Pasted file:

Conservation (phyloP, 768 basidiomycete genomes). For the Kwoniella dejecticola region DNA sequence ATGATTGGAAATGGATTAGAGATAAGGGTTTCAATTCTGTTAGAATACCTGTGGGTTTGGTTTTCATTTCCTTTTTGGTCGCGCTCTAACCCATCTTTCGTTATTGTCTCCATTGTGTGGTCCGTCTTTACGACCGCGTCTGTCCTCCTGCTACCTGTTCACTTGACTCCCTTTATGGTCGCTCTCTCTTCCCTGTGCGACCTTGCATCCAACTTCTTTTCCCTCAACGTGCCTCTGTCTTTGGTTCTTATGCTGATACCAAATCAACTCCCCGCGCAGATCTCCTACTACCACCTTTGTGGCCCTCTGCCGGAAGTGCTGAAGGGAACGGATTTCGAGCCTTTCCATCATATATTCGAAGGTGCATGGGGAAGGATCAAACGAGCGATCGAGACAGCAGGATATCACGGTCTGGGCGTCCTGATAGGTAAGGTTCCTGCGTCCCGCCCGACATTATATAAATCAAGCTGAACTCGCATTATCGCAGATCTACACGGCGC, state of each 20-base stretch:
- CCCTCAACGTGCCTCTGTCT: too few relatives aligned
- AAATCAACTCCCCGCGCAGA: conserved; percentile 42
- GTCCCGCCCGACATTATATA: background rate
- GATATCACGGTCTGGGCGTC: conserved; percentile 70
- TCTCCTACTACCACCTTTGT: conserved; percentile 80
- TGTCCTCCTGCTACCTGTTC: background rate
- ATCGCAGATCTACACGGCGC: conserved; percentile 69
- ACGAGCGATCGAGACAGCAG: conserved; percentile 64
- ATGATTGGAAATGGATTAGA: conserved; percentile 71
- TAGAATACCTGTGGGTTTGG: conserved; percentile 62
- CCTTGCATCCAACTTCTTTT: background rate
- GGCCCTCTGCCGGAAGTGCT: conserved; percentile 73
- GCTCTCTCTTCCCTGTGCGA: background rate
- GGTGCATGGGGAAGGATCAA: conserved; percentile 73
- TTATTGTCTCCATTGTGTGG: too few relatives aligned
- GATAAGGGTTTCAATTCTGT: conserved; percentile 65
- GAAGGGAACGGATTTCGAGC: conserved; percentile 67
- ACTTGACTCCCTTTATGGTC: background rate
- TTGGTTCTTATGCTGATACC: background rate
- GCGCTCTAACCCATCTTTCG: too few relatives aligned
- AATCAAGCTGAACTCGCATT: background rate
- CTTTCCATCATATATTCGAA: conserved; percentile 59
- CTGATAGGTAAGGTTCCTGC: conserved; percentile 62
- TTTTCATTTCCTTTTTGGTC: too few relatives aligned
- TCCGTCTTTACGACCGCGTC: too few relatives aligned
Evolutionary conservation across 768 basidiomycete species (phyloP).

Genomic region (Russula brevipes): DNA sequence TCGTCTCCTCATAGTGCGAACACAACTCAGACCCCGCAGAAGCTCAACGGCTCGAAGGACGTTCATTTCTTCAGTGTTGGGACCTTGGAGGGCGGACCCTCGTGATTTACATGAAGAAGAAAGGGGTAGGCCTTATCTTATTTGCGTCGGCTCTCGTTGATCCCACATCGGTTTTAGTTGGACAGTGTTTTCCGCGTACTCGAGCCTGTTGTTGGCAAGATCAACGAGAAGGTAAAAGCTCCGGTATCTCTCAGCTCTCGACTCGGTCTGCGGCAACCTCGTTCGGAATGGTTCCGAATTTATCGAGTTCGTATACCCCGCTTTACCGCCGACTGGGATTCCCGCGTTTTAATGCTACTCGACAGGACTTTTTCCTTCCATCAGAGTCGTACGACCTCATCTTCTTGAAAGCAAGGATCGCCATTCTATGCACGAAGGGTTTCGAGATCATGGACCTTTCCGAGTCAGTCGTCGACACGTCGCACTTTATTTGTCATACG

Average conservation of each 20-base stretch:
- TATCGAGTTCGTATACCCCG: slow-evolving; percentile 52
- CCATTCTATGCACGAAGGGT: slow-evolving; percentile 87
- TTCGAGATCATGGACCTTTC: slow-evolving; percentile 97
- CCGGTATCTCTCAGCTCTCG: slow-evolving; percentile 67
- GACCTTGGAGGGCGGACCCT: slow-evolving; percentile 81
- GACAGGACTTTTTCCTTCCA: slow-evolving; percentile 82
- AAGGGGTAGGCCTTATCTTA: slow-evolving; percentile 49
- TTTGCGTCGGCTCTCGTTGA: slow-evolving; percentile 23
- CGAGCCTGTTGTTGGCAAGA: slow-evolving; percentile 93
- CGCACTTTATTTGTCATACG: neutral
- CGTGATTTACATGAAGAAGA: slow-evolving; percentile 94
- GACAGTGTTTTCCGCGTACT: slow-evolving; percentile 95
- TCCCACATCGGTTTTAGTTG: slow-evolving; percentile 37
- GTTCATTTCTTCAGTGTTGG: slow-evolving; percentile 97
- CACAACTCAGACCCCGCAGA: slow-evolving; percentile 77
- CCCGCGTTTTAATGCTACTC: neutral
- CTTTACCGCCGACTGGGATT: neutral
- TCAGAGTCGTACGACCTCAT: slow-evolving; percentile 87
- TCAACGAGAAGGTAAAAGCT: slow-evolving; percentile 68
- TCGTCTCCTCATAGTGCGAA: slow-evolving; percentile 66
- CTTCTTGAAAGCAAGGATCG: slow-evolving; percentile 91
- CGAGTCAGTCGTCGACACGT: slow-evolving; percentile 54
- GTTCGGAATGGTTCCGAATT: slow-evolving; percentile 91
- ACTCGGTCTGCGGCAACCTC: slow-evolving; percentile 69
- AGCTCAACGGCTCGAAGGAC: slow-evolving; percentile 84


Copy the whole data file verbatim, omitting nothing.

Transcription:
Conservation (phyloP, 768 basidiomycete genomes). For the Kwoniella dejecticola region DNA sequence ATGATTGGAAATGGATTAGAGATAAGGGTTTCAATTCTGTTAGAATACCTGTGGGTTTGGTTTTCATTTCCTTTTTGGTCGCGCTCTAACCCATCTTTCGTTATTGTCTCCATTGTGTGGTCCGTCTTTACGACCGCGTCTGTCCTCCTGCTACCTGTTCACTTGACTCCCTTTATGGTCGCTCTCTCTTCCCTGTGCGACCTTGCATCCAACTTCTTTTCCCTCAACGTGCCTCTGTCTTTGGTTCTTATGCTGATACCAAATCAACTCCCCGCGCAGATCTCCTACTACCACCTTTGTGGCCCTCTGCCGGAAGTGCTGAAGGGAACGGATTTCGAGCCTTTCCATCATATATTCGAAGGTGCATGGGGAAGGATCAAACGAGCGATCGAGACAGCAGGATATCACGGTCTGGGCGTCCTGATAGGTAAGGTTCCTGCGTCCCGCCCGACATTATATAAATCAAGCTGAACTCGCATTATCGCAGATCTACACGGCGC, state of each 20-base stretch:
- CCCTCAACGTGCCTCTGTCT: too few relatives aligned
- AAATCAACTCCCCGCGCAGA: conserved; percentile 42
- GTCCCGCCCGACATTATATA: background rate
- GATATCACGGTCTGGGCGTC: conserved; percentile 70
- TCTCCTACTACCACCTTTGT: conserved; percentile 80
- TGTCCTCCTGCTACCTGTTC: background rate
- ATCGCAGATCTACACGGCGC: conserved; percentile 69
- ACGAGCGATCGAGACAGCAG: conserved; percentile 64
- ATGATTGGAAATGGATTAGA: conserved; percentile 71
- TAGAATACCTGTGGGTTTGG: conserved; percentile 62
- CCTTGCATCCAACTTCTTTT: background rate
- GGCCCTCTGCCGGAAGTGCT: conserved; percentile 73
- GCTCTCTCTTCCCTGTGCGA: background rate
- GGTGCATGGGGAAGGATCAA: conserved; percentile 73
- TTATTGTCTCCATTGTGTGG: too few relatives aligned
- GATAAGGGTTTCAATTCTGT: conserved; percentile 65
- GAAGGGAACGGATTTCGAGC: conserved; percentile 67
- ACTTGACTCCCTTTATGGTC: background rate
- TTGGTTCTTATGCTGATACC: background rate
- GCGCTCTAACCCATCTTTCG: too few relatives aligned
- AATCAAGCTGAACTCGCATT: background rate
- CTTTCCATCATATATTCGAA: conserved; percentile 59
- CTGATAGGTAAGGTTCCTGC: conserved; percentile 62
- TTTTCATTTCCTTTTTGGTC: too few relatives aligned
- TCCGTCTTTACGACCGCGTC: too few relatives aligned
Evolutionary conservation across 768 basidiomycete species (phyloP).

Genomic region (Russula brevipes): DNA sequence TCGTCTCCTCATAGTGCGAACACAACTCAGACCCCGCAGAAGCTCAACGGCTCGAAGGACGTTCATTTCTTCAGTGTTGGGACCTTGGAGGGCGGACCCTCGTGATTTACATGAAGAAGAAAGGGGTAGGCCTTATCTTATTTGCGTCGGCTCTCGTTGATCCCACATCGGTTTTAGTTGGACAGTGTTTTCCGCGTACTCGAGCCTGTTGTTGGCAAGATCAACGAGAAGGTAAAAGCTCCGGTATCTCTCAGCTCTCGACTCGGTCTGCGGCAACCTCGTTCGGAATGGTTCCGAATTTATCGAGTTCGTATACCCCGCTTTACCGCCGACTGGGATTCCCGCGTTTTAATGCTACTCGACAGGACTTTTTCCTTCCATCAGAGTCGTACGACCTCATCTTCTTGAAAGCAAGGATCGCCATTCTATGCACGAAGGGTTTCGAGATCATGGACCTTTCCGAGTCAGTCGTCGACACGTCGCACTTTATTTGTCATACG

Average conservation of each 20-base stretch:
- TATCGAGTTCGTATACCCCG: slow-evolving; percentile 52
- CCATTCTATGCACGAAGGGT: slow-evolving; percentile 87
- TTCGAGATCATGGACCTTTC: slow-evolving; percentile 97
- CCGGTATCTCTCAGCTCTCG: slow-evolving; percentile 67
- GACCTTGGAGGGCGGACCCT: slow-evolving; percentile 81
- GACAGGACTTTTTCCTTCCA: slow-evolving; percentile 82
- AAGGGGTAGGCCTTATCTTA: slow-evolving; percentile 49
- TTTGCGTCGGCTCTCGTTGA: slow-evolving; percentile 23
- CGAGCCTGTTGTTGGCAAGA: slow-evolving; percentile 93
- CGCACTTTATTTGTCATACG: neutral
- CGTGATTTACATGAAGAAGA: slow-evolving; percentile 94
- GACAGTGTTTTCCGCGTACT: slow-evolving; percentile 95
- TCCCACATCGGTTTTAGTTG: slow-evolving; percentile 37
- GTTCATTTCTTCAGTGTTGG: slow-evolving; percentile 97
- CACAACTCAGACCCCGCAGA: slow-evolving; percentile 77
- CCCGCGTTTTAATGCTACTC: neutral
- CTTTACCGCCGACTGGGATT: neutral
- TCAGAGTCGTACGACCTCAT: slow-evolving; percentile 87
- TCAACGAGAAGGTAAAAGCT: slow-evolving; percentile 68
- TCGTCTCCTCATAGTGCGAA: slow-evolving; percentile 66
- CTTCTTGAAAGCAAGGATCG: slow-evolving; percentile 91
- CGAGTCAGTCGTCGACACGT: slow-evolving; percentile 54
- GTTCGGAATGGTTCCGAATT: slow-evolving; percentile 91
- ACTCGGTCTGCGGCAACCTC: slow-evolving; percentile 69
- AGCTCAACGGCTCGAAGGAC: slow-evolving; percentile 84